Helen Whitney Muses On Mortality Ahead Of The Premiere Of Her Film ‘Into the Night: Portraits of Life and Death’

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Death is the one universal constant we all have in common. From single-celled organisms to whole galaxies, each lifespan is finite, with a definitive beginning and end. With her new documentary, Into The Night: Portraits of Life and Death, writer/director Helen Whitney has gotten up close and personal with this inevitability, though she’s quick to point out it’s not as doom and gloom as the title makes it out to be.

“The film is as much about life — how we live in the face of death,” said Whitney, speaking to me on the red carpet ahead of her film’s premiere at this year’s Austin Film Festival. “Unfortunately, we too rarely ask that question until we’re in the middle of dying. The middle of dementia. The middle of fighting this healthcare system.”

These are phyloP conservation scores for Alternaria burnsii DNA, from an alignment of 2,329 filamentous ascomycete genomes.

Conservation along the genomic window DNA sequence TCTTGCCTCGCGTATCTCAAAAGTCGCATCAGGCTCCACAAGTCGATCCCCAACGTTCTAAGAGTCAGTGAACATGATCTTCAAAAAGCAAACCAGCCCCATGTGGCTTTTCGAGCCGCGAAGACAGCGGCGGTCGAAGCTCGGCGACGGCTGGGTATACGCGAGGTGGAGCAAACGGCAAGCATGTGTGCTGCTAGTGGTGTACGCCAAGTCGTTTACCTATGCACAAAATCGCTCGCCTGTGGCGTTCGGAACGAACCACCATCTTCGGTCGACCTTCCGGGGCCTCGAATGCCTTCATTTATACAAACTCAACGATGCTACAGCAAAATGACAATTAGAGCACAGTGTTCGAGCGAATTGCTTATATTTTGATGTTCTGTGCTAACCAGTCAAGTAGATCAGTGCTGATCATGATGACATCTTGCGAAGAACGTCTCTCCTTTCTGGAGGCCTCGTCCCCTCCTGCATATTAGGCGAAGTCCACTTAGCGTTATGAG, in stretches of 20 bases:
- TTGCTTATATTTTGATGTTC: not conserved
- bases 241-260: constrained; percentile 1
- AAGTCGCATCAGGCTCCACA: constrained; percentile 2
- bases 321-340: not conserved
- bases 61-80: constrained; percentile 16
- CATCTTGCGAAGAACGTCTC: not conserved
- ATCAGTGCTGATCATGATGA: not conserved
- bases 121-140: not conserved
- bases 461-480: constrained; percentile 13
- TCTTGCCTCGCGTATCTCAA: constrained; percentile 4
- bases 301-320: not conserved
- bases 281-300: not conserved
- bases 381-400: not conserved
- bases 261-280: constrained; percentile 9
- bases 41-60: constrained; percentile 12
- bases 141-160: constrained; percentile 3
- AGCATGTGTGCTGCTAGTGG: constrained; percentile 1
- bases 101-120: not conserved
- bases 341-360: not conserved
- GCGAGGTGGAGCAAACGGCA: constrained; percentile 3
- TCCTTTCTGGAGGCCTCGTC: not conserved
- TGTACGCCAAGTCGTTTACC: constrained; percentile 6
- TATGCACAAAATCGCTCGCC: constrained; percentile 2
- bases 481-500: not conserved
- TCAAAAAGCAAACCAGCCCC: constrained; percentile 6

Whitney’s last film, Forgiveness: A Time To Love and a Time To Hate, took her from the killing fields of Rwanda, to adultery sessions in Santa Barbara. But, while at the bedside of those who were dying, Whitney said she was “struck by how many of [their] last words were ‘Am I forgiven?’ or ‘Did I reach out enough?'”

Finding that the want to be forgiven was so deeply embedded that it was their question when at death’s door, Whitney felt that at this point of her life, soon to be facing mortality herself, the film “gives her the opportunity to ask these questions.”

She takes the perspective of those who aren’t necessarily at death’s door, which gives them a greater opportunity to ponder the great unknown, as well as the legacy they’ll leave behind when they’re gone. “The people in this film have the privilege of time, the privilege to ask these questions. The film is really not depressing. People have said they went in a little leery, and came out thinking ‘I have to get my story together!'”

It’s the desire to shape those individual stories that helped shape the documentary. “What’s the narrative that’s been sustaining you, and will sustain you when you have a terminal disease? Maybe you should recreate yours.”

Into The Night: Portraits Of Life And Death is currently making its rounds on the festival circuit. To see if it’s playing near you, check out the website here

 

 

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